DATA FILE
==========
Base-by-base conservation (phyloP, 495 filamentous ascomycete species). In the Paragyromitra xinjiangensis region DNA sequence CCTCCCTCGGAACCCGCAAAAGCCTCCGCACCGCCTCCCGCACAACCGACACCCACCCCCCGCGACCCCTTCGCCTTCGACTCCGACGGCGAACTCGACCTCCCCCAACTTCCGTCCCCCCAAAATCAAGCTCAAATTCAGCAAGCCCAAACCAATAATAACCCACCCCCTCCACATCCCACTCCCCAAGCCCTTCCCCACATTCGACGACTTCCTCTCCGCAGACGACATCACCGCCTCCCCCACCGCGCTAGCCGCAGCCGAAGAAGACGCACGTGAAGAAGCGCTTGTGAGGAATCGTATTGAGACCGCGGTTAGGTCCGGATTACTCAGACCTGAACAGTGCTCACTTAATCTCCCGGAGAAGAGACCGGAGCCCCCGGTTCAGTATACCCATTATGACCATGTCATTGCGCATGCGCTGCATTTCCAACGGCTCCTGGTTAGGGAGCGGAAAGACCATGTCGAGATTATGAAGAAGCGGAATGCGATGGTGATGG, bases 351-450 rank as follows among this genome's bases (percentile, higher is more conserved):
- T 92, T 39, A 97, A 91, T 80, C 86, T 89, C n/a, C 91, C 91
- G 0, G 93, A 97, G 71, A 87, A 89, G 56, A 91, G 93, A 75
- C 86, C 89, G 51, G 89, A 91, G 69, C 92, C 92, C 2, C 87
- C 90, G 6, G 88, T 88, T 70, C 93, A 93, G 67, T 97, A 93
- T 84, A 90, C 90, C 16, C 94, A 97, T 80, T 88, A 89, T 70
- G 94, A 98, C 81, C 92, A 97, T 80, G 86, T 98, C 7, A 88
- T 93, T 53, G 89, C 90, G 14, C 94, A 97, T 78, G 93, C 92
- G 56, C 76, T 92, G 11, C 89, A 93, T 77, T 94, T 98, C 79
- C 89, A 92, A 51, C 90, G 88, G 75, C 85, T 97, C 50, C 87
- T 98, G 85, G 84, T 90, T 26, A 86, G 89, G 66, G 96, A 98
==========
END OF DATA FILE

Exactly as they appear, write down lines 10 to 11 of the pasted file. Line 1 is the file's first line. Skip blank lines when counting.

- C 89, A 92, A 51, C 90, G 88, G 75, C 85, T 97, C 50, C 87
- T 98, G 85, G 84, T 90, T 26, A 86, G 89, G 66, G 96, A 98